Bad gut Grock — great name — was played by Richard Jordan, who had to have been sick of being in desert movies that bombed after this and Dune.

And you know, I loved this when it came out. I was that lone kid when Patric and Gertz got hot in The Lost Boys that kept saying, “But have you seen Solarbabies?”

*To be fair, every character in this movie is named for some religious figure and the Bodhi is at one point literally called the sphere of Longinus, which is a direct tie to the Spear of Destiny that pierced the side of Jesus and ended his life after being crucified.

Lone Runner (1986)

Uh, oh. Here comes those alternate titles and artwork, again, with this Ruggero Deodato time waster that’s also known as Fistful of Diamonds and Flash Fighter. Now, while the first title may evoke a little of the ol’ Clint Eastwood spaghetti squint in your eye, do not let the second title confuse you into thinking you’re getting a repack of Micheal Sopkiw in Blastfighter. Or Micheal Sopkiw in Fireflash, which was a repack of 2019: After the Fall of New York.

But, if you’re confused into thinking you’re possibly watching a ripoff of Patrick Swayze in Steel Dawn — which wasn’t even released yet — don’t worry. It’s an Italian-made post-apoc movie: confusion is part of the dusty terrains, which, in this case, is in Morocco.

So, hopefully, you’ve got strong eyes can read the VHS box image — and save me from typing anymore about this movie than it deserves. If not, right click and hit “view image” on your pop-up menu, to make it larger, since the box copy pretty much tells it all. However, since I’d be remiss in my journalistic duties to you, ye B&S reader, here we go.

We’ve got our ubiquitous B-Movie beefcake Miles O’Keefe from Tarzan the Ape Man, ack! No! The Miles we love was Ator in Ator, the Fighting Eagle, The Blade Master, and Iron Warrior. And maybe you don’t remember Miles as the not-Snake Plissken Python Lang in Philippines war flick Phantom Raiders, but I do.

So, with a pinch of Swayze and Eastwood, and a dusty pair of cowboy boots and a white overcoat — and don’t forget the crossbow — the singular Garrett is our “Lone Runner” of these desert proceedings. He spends his days picking off Arabs with exploding arrows via horseback — since this “future” can’t afford the obligatorily 1970s-era Mad Max rust buckets — to free a kidnapped princess being ransomed for her daddy’s diamond interested.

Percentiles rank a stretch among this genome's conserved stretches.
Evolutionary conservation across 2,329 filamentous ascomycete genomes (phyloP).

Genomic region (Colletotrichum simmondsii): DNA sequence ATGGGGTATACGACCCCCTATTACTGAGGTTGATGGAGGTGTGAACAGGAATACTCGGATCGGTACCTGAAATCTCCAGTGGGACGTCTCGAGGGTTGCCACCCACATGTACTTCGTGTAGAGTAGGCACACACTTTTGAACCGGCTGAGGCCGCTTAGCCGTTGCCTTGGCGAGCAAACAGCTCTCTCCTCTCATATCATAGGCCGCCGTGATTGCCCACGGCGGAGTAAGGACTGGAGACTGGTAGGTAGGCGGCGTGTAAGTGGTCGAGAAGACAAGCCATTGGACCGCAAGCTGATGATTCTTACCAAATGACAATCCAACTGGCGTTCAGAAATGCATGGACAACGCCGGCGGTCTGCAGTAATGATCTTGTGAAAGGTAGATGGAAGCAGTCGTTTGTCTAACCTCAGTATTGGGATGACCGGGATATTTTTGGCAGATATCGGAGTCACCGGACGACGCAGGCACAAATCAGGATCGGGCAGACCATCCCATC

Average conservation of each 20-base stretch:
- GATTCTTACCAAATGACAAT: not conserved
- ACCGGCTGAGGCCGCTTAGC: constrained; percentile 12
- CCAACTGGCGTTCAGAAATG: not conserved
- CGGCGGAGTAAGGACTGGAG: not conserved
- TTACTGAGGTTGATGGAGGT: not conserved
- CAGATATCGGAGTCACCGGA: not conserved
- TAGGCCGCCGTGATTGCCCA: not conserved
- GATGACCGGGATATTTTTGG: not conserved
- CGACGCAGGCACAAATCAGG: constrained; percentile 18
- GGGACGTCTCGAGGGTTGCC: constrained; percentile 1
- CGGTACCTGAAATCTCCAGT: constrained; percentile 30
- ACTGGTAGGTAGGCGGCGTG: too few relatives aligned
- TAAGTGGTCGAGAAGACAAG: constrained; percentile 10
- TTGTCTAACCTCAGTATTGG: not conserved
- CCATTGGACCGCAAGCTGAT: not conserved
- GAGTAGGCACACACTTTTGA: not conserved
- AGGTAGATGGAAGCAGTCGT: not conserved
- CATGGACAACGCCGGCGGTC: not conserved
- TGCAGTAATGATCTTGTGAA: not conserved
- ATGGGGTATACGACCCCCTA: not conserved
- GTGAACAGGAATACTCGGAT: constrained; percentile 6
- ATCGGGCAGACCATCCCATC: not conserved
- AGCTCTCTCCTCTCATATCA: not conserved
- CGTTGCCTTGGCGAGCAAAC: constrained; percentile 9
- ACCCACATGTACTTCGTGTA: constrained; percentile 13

Lots of explosions and “hiya-ahhh”-styled kills, ensues.

Honestly, I was so bored by it all and FF’in through it, that I don’t recall if we are in the Arabian Nights’ past or a post-apoc future. And you won’t care either, since this is more Ator in a western and less Ator in an apoc — courtesy of all of the galloping horses and sword fights and flying arrows. In fact, this isn’t really an apoc at all, since it reminds of Enzo G. Castellari’s Tuareg: The Desert Warrior from two years earlier — which isn’t an apoc flick and is just a desert adventure flick that feels more like a Philippines war flick. Not even the presence of familiar British actor John Stainer (Tenebrae) and Italian cinema mainstay Hal Yamanouchi (Rat Eater King in 2019 After the Fall of New York and Red Wolf in 2020 Texas Gladiators) can save it.

Yes. The guy who made Cannibal Holocaust made this. If you must, you can watch it this (poor) English dub with Russian subtitles on You Tube.

About the Author: You can learn more about the writings of R.D Francis on Facebook. He also writes for B&S About Movies.

Girl School Screamers (1986)

Suckered yet again into a Troma film, this time one about seven Catholic school girls who go off to renovate an old house that has a mysterious and dark history. There’s also an art collection, the ghost of a girl killed in the house, nuns, no gore and no nudity, either.

It’s like someone filmed a slasher and forgot to, you know, actually make a slasher.